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History Edit

From the "Roman army of the mid-Republic " Wikipedia page :

The Roman army of the mid-Republic (also known as the manipular Roman army or the "Polybian army"), refers to the armed forces deployed by the mid-Roman Republic, from the end of the Samnite Wars (290 BC) to the end of the Social War (88 BC). The first phase of this army, in its manipular structure (290–ca. 130 BC), is described in detail in the Histories of the ancient Greek historian Polybius, writing before 146 BC.

More on the "Roman army of the mid-Republic " Wikipedia page.

This army follows the 3/II/10 Camillan Roman 400-275BC army and is followed by the  3/II/49 Marian Roman 105-25BC army.

Army composition Edit

II/33 Polybian Roman 275-105BC Cv 4Bd 3Ax 4Ax Sp Ps
General 1
Equites 1
Hastati/principes 4
Hastati/principes or allies 2 2 2
Triarii 2
Velites 2

EnemiesEdit

I/36b Sardinian 700-124BC

I/47 Illyrian 700BC-10AD

I/48 Thracian 700BC-46AD

II/5e Aitolian or Akarnanian 448-225BC

II/5g Italiot 448-280BC

II/5h Siciliot 448-280BC

II/8a Bruttian or Lucanian 420-203BC

II/8b Campanian 420-340BC

II/8c Apulian 420-206BC

II/9a Syracusan armies en Sicily 410-210BC

II/11 Gallic 400-50BC

II/14 Ariarathid Kappadokian 330-322BC & 300BC-17AD

II/19c Seleucid 204-167BC

II/19d Seleucid 166-64BC

II/30b Galatian 273-65BC

II/31g Hellenistic Achaian 207-146BC

II/31i Hellenistic Eleian 278-146BC

II/31j Hellenistic Aitolian 278-146BC

II/32a Later Carthaginian 275-202BC

II/32b Later Carthaginian 201-146BC

II/34 Attalid Pergamene 263-129BC

II/35 Later Macedonian 260-148BC

II/39a Iberian 240-20BC

II/39b Celtiberian 240-20BC

II/39c Lusitanian 240-20BC

II/40 Numidian or Early Moorish 215BC-24AD

II/44 Commagene 163BC-17AD

II/45a 1st Servile War in Sicily 135-132BC

AlliesEdit

II/11 Gallic 400-50BC

II/31j Hellenistic Aitolian 278-146BC

II/34 Attalid Pergamene 263-129BC

II/39a Iberian 240-20BC

II/39b Celtiberian 240-20BC

II/40 Numidian or Early Moorish 215BC-24AD

Camps and BUAsEdit

From  Chris Brantley's DBA 2.0 Army Essay :

Although perhaps not as prolific at field engineering as Marius' Mules, the Polybian Army was still adept at fortifying camps on the march. The Polybians perfected the basic Roman march camp, which consisted of a ditch (fosse) and rampart or ager (mounded earth, turf or stone) at least eight Roman feet wide and six feet tall topped with a stake pallisade (vallum). Fortified camps became more elaborate depending on the duration of stay and/or permanency of the fortification. To represent Roman armies on the march (as at Lake Trasimene), you could field a camp comprised of two-wheeled carts drawn by onagers. BUAs could be depicted in small scale as a large, well-fortified military camp or as a walled city, possibly even Rome itself. Similarly, a section of wall with towers can comprise the BUA in larger scales.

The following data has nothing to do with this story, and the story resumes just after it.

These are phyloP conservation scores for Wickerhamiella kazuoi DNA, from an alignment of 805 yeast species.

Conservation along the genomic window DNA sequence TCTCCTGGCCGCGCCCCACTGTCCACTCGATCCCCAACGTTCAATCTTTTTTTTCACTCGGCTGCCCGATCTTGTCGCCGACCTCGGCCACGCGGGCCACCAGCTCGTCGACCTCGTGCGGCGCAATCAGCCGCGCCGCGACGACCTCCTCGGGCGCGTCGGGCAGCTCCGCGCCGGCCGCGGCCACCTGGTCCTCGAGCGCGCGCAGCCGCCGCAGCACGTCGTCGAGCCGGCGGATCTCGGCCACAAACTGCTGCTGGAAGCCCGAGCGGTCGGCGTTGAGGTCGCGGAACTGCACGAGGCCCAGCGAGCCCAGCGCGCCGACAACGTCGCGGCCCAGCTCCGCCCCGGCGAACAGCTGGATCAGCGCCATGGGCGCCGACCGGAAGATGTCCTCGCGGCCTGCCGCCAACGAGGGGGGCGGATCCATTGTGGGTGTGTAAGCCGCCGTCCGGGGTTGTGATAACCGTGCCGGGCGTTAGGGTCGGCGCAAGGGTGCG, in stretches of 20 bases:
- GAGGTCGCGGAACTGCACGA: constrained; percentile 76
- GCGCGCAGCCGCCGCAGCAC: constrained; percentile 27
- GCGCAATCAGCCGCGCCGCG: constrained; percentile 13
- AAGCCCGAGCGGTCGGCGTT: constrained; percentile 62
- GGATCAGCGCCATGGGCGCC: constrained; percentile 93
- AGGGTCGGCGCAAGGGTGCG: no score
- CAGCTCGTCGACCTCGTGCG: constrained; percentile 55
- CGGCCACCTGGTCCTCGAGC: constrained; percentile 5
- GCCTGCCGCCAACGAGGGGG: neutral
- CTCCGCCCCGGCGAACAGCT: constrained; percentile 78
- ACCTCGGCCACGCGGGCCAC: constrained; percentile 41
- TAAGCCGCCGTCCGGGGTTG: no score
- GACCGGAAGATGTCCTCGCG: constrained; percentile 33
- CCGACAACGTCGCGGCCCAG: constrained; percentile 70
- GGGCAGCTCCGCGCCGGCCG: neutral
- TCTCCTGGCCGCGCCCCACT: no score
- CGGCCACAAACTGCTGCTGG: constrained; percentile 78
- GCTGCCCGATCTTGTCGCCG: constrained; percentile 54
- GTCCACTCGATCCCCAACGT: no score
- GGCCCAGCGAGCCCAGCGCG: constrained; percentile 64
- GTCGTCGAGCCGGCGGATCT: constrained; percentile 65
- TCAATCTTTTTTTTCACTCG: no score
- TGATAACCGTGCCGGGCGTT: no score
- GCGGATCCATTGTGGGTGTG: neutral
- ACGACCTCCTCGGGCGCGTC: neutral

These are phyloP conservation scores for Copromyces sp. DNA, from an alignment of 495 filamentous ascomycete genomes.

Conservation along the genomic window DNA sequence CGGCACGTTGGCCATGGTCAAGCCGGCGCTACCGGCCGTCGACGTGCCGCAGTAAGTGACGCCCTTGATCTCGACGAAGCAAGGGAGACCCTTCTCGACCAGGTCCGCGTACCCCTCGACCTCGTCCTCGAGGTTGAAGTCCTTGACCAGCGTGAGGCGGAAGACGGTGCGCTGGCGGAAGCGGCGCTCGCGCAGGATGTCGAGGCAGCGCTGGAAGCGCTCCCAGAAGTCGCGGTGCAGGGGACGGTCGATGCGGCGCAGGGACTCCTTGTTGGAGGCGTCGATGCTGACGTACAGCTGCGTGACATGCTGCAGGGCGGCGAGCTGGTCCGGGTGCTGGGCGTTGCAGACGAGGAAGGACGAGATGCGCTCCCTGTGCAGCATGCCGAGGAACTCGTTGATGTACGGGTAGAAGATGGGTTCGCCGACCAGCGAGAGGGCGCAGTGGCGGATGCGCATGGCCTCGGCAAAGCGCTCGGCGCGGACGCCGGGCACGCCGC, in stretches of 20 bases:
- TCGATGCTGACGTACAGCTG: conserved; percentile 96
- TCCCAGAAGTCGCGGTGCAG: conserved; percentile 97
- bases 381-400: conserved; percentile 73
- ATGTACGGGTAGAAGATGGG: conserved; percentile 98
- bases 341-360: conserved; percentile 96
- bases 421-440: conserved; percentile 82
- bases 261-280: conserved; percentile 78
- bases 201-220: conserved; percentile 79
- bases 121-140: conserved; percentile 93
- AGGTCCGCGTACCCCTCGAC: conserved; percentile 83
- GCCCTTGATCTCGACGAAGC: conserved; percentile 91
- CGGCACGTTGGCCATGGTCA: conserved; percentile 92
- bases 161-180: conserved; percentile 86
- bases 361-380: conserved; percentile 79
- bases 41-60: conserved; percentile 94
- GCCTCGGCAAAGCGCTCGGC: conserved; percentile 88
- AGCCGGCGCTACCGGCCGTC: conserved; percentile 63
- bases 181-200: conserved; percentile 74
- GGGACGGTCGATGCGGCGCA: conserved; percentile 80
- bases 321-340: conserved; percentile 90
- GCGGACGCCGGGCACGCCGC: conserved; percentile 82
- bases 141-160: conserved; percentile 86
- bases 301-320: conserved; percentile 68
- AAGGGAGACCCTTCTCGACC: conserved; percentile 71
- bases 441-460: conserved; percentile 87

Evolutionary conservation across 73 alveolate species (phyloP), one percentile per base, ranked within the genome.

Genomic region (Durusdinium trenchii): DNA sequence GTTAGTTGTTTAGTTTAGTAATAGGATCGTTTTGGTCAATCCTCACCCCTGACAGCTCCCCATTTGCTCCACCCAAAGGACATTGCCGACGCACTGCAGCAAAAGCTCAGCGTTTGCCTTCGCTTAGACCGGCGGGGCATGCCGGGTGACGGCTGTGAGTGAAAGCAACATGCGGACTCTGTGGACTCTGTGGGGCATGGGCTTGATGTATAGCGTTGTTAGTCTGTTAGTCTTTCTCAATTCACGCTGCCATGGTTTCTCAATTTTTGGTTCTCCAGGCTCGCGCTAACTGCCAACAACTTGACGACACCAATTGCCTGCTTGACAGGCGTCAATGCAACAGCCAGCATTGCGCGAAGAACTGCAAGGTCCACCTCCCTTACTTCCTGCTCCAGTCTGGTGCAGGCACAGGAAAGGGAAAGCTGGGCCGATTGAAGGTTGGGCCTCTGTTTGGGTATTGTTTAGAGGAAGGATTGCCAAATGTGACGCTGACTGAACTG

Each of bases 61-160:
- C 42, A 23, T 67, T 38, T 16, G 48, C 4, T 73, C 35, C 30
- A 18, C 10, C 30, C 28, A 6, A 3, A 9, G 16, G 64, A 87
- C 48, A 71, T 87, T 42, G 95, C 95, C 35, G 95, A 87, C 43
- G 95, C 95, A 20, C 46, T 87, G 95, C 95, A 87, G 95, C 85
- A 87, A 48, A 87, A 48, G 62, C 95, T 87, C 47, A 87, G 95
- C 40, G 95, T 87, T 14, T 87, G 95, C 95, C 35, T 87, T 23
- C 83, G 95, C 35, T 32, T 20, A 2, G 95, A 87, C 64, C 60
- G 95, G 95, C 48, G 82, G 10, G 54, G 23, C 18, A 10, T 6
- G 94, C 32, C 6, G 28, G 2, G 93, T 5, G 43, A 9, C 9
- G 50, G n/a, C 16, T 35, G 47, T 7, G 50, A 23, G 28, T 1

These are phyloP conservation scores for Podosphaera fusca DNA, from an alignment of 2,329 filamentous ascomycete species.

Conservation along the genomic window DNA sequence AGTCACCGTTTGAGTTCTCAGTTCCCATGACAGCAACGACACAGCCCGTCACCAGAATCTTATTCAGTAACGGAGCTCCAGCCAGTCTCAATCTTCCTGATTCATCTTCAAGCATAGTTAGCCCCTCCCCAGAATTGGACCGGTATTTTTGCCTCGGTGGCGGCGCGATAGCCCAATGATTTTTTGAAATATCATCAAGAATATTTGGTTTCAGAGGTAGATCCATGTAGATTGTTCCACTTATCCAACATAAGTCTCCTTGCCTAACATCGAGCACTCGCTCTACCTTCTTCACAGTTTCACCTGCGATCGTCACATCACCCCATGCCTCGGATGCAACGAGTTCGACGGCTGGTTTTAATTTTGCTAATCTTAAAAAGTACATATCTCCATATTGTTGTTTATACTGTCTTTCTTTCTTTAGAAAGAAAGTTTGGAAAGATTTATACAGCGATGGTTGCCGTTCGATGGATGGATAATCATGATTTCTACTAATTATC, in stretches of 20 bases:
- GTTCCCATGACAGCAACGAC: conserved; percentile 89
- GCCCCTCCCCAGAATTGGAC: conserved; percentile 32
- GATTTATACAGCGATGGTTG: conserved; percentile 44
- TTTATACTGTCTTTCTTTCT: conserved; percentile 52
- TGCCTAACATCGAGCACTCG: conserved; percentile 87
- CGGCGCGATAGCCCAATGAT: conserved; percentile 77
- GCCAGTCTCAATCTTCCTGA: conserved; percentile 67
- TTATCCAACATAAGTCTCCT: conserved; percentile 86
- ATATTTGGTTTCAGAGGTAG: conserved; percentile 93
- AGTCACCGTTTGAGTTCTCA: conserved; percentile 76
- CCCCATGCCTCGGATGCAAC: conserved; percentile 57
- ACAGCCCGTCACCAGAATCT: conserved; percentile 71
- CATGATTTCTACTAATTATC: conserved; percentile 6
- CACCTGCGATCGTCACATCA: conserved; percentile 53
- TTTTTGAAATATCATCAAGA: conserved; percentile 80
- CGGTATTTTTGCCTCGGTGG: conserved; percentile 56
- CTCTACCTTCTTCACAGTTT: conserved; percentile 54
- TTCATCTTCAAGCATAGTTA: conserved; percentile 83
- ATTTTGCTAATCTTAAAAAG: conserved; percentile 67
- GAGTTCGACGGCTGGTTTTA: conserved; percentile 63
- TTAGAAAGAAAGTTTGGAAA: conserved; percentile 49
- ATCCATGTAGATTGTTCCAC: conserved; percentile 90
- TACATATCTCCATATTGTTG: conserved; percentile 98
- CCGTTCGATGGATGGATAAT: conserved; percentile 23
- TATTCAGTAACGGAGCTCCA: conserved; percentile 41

Painting tipsEdit

From  Chris Brantley's DBA 2.0 Army Essay :

The legionary tunic would most likely be made of unbleached (off-white) linen and madder-dyed (reddish brown) cloth, although other dyes are possible. The Montefortino or Etrusco-Corinthian helmet would be polished bronze. Feathers inserted in the helmet could be red, black or white. Helmet crests and horsehair plums were also common. There is no clear rule of thumb for Polybian Roman shields, which may or may not have been uniform colors (althought they were property of the state). Most gamers, however, tend to paint shields of a particular legion with uniform colors, typically white, red, yellow, light blue or even green. It is believed the Polybians decorated their shields with personal designs, typically animal totems from Roman mythology, such as wolves or boars, rather than fixed patterns (e.g. the thunderbolts of the Imperial period).

MiniaturesEdit

  • 15mm :

Army packs :

Essex Miniatures : DBA 3.0 Army pack complete with all options and individual figurines with photos.

Chariot Miniatures at Magister Militum : Army pack is compatible DBA3.0 and playable as it it but missing the 3Ax and 4Ax options.

Other suppliers :

  • 28mm :

Armies galleryEdit

ResourcesEdit

  • From the DBA 3.0 rules :

Armies of the Macedonian and Punic Wars (Duncan Head) : new 2016 printing available

The Making of the Roman Army: From Republic to Empire (Lawrence Keppie)

The Complete Roman Army (Adrian Goldsworthy)

Scipio Africanus: soldier and politician (Howard Hayes Scullard)

  • Osprey Publishing :

Republican Roman Army 200–104 BC  - men at arms 291 (Author: Nicholas Sekunda, Illustrator: Angus McBride)

Armies of the Carthaginian Wars 265–146 BCmen at arms 121 (Author: Terence Wise, Illustrator: Richard Hook)

Roman Republican Legionary 298–105 BC - warrior 162 (Author: Nic Fields, Illustrator: Seán Ó’Brógáin)

And many others...

  • Others :

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